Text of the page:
Microbial survival rates in soil under sub-zero, low-pressure and UV conditions
We studied the effects of different environmental stresses on microbial populations. E. coli and D. radiodurans were exposed to sub-zero temperature, low-pressure, and UV radiation conditions. The viability of microbial populations in salt water soil, fresh water soil, and sea water was determined. Laboratory experiments were designed to simulate extreme environments to test whether or not selected microbes can remain viable after 10-day exposure to subzero temperatures, low-pressure conditions and combined subzero temperature and low-pressure conditions. Additional experiments were carried out to test whether or not selected microbes can remain viable after 24 hour exposure to UV radiation, combined UV radiation and low-pressure conditions, and finally, combined UV radiation, subzero temperature and low-pressure conditions. Results demonstrate that microorganisms such as E. coli and the radiation resistant microbe D. radiodurans can remain viable under these exposure conditions to a variable degree. These results have direct implication for assessing viabilities of terrestrial microbes in Martian environments. ^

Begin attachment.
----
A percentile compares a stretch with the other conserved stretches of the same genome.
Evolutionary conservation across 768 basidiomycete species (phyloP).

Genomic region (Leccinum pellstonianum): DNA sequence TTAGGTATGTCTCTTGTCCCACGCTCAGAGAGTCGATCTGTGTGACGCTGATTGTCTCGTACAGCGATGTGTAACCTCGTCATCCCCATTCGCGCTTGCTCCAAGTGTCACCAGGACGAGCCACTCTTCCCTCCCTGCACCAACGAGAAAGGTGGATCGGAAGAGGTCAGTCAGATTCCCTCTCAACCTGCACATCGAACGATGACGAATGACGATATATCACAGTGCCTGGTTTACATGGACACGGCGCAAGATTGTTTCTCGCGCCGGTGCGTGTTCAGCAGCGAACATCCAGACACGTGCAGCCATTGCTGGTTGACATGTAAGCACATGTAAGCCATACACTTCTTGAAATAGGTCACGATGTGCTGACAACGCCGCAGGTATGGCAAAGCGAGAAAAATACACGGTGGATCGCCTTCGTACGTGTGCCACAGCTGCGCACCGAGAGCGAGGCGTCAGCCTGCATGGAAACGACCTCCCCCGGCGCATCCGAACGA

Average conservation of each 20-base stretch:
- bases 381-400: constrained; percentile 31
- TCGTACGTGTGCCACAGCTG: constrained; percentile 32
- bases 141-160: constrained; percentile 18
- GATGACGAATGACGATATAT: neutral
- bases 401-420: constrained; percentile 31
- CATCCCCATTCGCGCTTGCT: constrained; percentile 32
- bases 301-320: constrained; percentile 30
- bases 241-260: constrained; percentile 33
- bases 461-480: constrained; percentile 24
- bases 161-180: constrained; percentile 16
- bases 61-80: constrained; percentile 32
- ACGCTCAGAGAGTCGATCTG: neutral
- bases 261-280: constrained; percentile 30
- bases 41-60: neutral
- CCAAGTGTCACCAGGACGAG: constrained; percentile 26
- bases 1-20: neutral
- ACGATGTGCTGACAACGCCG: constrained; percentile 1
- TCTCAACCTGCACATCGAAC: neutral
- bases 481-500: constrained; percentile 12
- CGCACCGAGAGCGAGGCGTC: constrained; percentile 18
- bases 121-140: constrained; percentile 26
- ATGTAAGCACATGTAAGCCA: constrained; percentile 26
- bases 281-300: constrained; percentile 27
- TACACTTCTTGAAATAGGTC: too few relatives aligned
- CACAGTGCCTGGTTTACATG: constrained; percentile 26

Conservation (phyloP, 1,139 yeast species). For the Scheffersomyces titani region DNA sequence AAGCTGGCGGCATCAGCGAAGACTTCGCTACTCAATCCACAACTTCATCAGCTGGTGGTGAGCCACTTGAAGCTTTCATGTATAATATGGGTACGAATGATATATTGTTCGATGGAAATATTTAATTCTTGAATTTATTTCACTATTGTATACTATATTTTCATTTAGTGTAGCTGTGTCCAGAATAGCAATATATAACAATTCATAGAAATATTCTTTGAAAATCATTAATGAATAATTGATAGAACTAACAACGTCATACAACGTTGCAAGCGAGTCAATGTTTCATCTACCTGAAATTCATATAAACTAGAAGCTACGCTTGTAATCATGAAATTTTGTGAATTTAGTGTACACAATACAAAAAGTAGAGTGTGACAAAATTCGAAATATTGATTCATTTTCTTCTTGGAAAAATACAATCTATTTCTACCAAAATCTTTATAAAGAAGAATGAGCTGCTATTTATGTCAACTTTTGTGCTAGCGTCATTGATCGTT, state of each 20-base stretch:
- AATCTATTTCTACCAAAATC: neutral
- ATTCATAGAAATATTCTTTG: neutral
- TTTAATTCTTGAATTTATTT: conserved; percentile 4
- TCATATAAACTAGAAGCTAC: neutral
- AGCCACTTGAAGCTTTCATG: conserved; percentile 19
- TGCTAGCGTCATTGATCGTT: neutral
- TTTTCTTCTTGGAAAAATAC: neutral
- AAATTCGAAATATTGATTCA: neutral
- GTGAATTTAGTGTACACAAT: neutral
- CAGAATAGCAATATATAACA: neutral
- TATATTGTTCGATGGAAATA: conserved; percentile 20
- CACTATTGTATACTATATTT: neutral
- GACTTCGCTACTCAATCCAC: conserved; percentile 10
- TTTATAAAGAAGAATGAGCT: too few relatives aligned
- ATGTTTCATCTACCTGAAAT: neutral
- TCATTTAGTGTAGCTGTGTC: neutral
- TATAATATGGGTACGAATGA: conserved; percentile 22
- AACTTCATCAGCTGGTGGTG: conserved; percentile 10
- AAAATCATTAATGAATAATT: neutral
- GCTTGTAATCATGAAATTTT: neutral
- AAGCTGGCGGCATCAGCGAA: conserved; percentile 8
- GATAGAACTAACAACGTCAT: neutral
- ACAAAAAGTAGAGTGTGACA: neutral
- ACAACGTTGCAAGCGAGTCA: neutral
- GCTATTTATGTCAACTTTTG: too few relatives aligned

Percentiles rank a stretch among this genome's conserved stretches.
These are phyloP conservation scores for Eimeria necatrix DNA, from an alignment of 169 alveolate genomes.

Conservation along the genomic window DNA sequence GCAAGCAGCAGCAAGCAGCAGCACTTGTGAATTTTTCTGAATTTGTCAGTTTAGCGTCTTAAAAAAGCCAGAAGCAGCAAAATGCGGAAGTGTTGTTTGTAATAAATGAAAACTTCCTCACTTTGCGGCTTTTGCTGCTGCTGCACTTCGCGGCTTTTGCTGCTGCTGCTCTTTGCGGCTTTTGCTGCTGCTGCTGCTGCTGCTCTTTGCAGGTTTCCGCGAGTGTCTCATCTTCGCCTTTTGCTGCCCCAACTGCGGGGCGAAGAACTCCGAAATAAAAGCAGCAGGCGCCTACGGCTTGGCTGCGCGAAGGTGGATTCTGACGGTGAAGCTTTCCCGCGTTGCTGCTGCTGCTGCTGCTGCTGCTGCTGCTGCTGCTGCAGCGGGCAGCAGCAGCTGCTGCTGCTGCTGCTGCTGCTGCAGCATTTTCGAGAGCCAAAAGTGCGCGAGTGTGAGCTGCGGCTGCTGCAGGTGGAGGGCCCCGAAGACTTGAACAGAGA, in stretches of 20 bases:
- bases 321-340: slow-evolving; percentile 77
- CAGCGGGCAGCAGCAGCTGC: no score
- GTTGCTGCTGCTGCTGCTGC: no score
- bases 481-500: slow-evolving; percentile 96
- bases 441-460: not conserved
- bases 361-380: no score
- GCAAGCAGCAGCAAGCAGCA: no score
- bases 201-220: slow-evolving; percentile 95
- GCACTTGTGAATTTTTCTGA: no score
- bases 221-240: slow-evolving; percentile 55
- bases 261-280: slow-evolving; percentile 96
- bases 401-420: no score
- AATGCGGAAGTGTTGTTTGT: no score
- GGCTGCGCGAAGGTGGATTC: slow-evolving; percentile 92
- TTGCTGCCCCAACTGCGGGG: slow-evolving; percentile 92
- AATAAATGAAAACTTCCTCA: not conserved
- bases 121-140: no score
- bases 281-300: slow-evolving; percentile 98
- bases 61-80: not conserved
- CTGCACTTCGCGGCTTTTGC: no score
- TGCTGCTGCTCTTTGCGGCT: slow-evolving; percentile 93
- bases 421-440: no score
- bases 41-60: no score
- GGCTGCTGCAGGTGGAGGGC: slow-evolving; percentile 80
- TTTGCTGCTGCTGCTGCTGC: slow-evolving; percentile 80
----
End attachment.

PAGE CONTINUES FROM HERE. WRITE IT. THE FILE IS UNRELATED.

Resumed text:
Diaz, Benjamin R, "Microbial survival rates in soil under sub-zero, low-pressure and UV conditions" (2004). ETD Collection for University of Texas, El Paso. AAIEP10538.